Greco-Roman wrestling, it is also French and classic wrestling, is a European martial art style, in which athletes must use their entire technical arsenal to unbalance rivals and press their shoulder blades to the carpet. The main difference between this type of wrestling and free-style wrestling is the ban on grabbing the legs with your hands and using such techniques as kicks, hooks, and steps.
The classical struggle arose in Ancient Greece, gained development in the Roman Empire, and gained its modern look in France. Continue reading
Judo is a type of Japanese martial arts without weapons, which represents a whole philosophical trend. Literally, the name can be translated as “soft path” or “flexible path”. The rules and principles of the discipline were formulated by the Japanese martial artist Kano back in the late 19th century. Today, judo is practiced by tens of millions of people around the world.
Unlike karate and boxing, judo throws are considered to be throws, deductions, painful techniques and strangulation. Fighters learn dangerous methods and strikes only within the framework of the kata, where the main goal of the methods is to train the accuracy of movements, and not harm the health of the enemy. Judo is distinguished from any other type of wrestling by its minimal use of physical force and a wide variety of technical actions. Continue reading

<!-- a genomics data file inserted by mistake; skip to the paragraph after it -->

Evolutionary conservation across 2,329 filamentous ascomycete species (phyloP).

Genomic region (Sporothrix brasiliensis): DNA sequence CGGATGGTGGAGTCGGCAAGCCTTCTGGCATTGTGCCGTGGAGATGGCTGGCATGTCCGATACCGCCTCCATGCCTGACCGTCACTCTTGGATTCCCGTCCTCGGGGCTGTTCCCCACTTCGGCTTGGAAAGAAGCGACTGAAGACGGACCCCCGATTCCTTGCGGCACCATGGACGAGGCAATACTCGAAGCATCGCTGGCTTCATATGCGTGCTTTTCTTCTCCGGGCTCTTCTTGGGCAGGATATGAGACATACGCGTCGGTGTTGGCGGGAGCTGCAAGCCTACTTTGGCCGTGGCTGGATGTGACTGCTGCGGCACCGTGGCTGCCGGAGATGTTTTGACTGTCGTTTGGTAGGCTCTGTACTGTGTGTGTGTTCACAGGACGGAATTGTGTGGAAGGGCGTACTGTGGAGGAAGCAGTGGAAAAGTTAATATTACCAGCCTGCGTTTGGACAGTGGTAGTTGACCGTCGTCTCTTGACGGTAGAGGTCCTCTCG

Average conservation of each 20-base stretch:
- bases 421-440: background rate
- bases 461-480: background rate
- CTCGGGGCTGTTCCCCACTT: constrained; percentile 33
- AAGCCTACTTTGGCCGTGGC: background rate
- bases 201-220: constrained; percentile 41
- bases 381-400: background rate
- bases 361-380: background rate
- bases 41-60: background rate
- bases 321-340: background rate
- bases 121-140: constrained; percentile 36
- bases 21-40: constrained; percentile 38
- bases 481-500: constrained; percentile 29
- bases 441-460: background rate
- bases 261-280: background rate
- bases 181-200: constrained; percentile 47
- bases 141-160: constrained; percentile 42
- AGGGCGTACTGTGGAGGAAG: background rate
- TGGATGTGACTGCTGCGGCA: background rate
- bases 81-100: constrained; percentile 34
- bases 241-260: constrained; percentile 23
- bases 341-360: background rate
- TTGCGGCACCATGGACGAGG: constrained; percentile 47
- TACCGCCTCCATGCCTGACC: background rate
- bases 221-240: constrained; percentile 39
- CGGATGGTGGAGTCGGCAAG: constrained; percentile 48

NBA (NBA) is considered the main national tournament in the world. Represents the men’s professional league of North America, in which the best basketball clubs of the USA and Canada participate. The NBA is in the TOP 4 professional sports leagues in North America (NHL, NFL, Major League Baseball) and is widely covered by hundreds of television channels around the world.
The league was formed in 1946 under the name “Basketball Association of America”, but was subsequently expanded and renamed the NBA. League headquarters are based in New York in the Olympic Power Building. Since 2004, the tournament has included 30 teams, which are geographically Continue reading